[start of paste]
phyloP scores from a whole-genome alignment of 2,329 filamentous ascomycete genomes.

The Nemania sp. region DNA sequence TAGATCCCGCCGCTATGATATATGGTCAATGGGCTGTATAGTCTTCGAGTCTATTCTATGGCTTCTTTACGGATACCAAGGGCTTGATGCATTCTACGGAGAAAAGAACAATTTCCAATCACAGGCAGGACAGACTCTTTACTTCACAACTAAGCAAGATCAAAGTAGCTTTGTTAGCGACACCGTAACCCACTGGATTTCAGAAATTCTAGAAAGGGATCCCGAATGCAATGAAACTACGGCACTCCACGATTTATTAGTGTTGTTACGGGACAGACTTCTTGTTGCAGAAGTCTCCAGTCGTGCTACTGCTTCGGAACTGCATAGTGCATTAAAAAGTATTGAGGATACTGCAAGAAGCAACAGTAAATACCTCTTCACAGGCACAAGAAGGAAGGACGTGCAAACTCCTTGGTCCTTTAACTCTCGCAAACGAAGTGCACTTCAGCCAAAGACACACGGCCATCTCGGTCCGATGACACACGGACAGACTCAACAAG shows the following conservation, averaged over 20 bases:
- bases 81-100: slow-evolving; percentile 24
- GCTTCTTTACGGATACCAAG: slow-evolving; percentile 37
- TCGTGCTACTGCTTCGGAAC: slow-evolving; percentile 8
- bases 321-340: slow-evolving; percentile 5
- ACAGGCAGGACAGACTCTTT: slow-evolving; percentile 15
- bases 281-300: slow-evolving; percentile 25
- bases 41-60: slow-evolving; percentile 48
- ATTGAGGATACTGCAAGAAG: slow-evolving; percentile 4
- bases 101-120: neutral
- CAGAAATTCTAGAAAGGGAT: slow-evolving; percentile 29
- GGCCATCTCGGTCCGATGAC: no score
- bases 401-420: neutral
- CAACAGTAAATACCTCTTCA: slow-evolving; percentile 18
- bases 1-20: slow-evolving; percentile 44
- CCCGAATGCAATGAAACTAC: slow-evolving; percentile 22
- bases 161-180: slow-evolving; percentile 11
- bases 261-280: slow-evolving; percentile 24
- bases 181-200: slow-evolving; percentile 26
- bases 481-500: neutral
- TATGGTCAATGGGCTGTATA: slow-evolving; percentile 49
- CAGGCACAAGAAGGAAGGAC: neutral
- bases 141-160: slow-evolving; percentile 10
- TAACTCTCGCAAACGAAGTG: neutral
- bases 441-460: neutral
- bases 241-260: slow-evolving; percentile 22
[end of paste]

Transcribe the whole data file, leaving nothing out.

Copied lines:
phyloP scores from a whole-genome alignment of 2,329 filamentous ascomycete genomes.

The Nemania sp. region DNA sequence TAGATCCCGCCGCTATGATATATGGTCAATGGGCTGTATAGTCTTCGAGTCTATTCTATGGCTTCTTTACGGATACCAAGGGCTTGATGCATTCTACGGAGAAAAGAACAATTTCCAATCACAGGCAGGACAGACTCTTTACTTCACAACTAAGCAAGATCAAAGTAGCTTTGTTAGCGACACCGTAACCCACTGGATTTCAGAAATTCTAGAAAGGGATCCCGAATGCAATGAAACTACGGCACTCCACGATTTATTAGTGTTGTTACGGGACAGACTTCTTGTTGCAGAAGTCTCCAGTCGTGCTACTGCTTCGGAACTGCATAGTGCATTAAAAAGTATTGAGGATACTGCAAGAAGCAACAGTAAATACCTCTTCACAGGCACAAGAAGGAAGGACGTGCAAACTCCTTGGTCCTTTAACTCTCGCAAACGAAGTGCACTTCAGCCAAAGACACACGGCCATCTCGGTCCGATGACACACGGACAGACTCAACAAG shows the following conservation, averaged over 20 bases:
- bases 81-100: slow-evolving; percentile 24
- GCTTCTTTACGGATACCAAG: slow-evolving; percentile 37
- TCGTGCTACTGCTTCGGAAC: slow-evolving; percentile 8
- bases 321-340: slow-evolving; percentile 5
- ACAGGCAGGACAGACTCTTT: slow-evolving; percentile 15
- bases 281-300: slow-evolving; percentile 25
- bases 41-60: slow-evolving; percentile 48
- ATTGAGGATACTGCAAGAAG: slow-evolving; percentile 4
- bases 101-120: neutral
- CAGAAATTCTAGAAAGGGAT: slow-evolving; percentile 29
- GGCCATCTCGGTCCGATGAC: no score
- bases 401-420: neutral
- CAACAGTAAATACCTCTTCA: slow-evolving; percentile 18
- bases 1-20: slow-evolving; percentile 44
- CCCGAATGCAATGAAACTAC: slow-evolving; percentile 22
- bases 161-180: slow-evolving; percentile 11
- bases 261-280: slow-evolving; percentile 24
- bases 181-200: slow-evolving; percentile 26
- bases 481-500: neutral
- TATGGTCAATGGGCTGTATA: slow-evolving; percentile 49
- CAGGCACAAGAAGGAAGGAC: neutral
- bases 141-160: slow-evolving; percentile 10
- TAACTCTCGCAAACGAAGTG: neutral
- bases 441-460: neutral
- bases 241-260: slow-evolving; percentile 22